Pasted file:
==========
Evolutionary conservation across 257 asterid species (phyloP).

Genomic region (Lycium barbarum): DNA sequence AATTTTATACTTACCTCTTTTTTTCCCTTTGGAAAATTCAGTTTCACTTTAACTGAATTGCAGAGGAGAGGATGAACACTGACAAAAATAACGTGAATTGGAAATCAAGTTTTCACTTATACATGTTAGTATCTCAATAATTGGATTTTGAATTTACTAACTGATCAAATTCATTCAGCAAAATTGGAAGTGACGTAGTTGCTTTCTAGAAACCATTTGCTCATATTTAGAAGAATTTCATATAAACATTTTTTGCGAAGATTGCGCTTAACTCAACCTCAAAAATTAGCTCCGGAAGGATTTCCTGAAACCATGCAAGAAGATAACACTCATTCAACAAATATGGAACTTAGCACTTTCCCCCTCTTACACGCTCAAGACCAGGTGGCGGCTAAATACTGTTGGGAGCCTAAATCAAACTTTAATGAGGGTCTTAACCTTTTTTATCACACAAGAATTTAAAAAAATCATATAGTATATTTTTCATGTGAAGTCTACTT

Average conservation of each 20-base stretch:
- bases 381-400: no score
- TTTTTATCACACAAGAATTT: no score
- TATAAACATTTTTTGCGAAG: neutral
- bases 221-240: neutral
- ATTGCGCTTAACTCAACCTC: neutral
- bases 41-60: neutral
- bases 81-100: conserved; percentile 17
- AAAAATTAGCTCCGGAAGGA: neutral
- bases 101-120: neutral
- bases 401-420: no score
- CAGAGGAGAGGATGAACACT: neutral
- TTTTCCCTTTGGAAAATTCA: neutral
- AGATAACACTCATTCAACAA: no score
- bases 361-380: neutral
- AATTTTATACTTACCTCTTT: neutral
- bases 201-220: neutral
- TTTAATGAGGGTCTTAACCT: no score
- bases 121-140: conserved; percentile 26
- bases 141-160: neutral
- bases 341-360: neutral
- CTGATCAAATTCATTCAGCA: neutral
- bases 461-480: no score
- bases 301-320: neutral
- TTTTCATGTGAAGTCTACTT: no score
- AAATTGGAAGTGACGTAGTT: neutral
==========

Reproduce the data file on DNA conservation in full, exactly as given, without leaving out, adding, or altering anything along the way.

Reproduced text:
Evolutionary conservation across 257 asterid species (phyloP).

Genomic region (Lycium barbarum): DNA sequence AATTTTATACTTACCTCTTTTTTTCCCTTTGGAAAATTCAGTTTCACTTTAACTGAATTGCAGAGGAGAGGATGAACACTGACAAAAATAACGTGAATTGGAAATCAAGTTTTCACTTATACATGTTAGTATCTCAATAATTGGATTTTGAATTTACTAACTGATCAAATTCATTCAGCAAAATTGGAAGTGACGTAGTTGCTTTCTAGAAACCATTTGCTCATATTTAGAAGAATTTCATATAAACATTTTTTGCGAAGATTGCGCTTAACTCAACCTCAAAAATTAGCTCCGGAAGGATTTCCTGAAACCATGCAAGAAGATAACACTCATTCAACAAATATGGAACTTAGCACTTTCCCCCTCTTACACGCTCAAGACCAGGTGGCGGCTAAATACTGTTGGGAGCCTAAATCAAACTTTAATGAGGGTCTTAACCTTTTTTATCACACAAGAATTTAAAAAAATCATATAGTATATTTTTCATGTGAAGTCTACTT

Average conservation of each 20-base stretch:
- bases 381-400: no score
- TTTTTATCACACAAGAATTT: no score
- TATAAACATTTTTTGCGAAG: neutral
- bases 221-240: neutral
- ATTGCGCTTAACTCAACCTC: neutral
- bases 41-60: neutral
- bases 81-100: conserved; percentile 17
- AAAAATTAGCTCCGGAAGGA: neutral
- bases 101-120: neutral
- bases 401-420: no score
- CAGAGGAGAGGATGAACACT: neutral
- TTTTCCCTTTGGAAAATTCA: neutral
- AGATAACACTCATTCAACAA: no score
- bases 361-380: neutral
- AATTTTATACTTACCTCTTT: neutral
- bases 201-220: neutral
- TTTAATGAGGGTCTTAACCT: no score
- bases 121-140: conserved; percentile 26
- bases 141-160: neutral
- bases 341-360: neutral
- CTGATCAAATTCATTCAGCA: neutral
- bases 461-480: no score
- bases 301-320: neutral
- TTTTCATGTGAAGTCTACTT: no score
- AAATTGGAAGTGACGTAGTT: neutral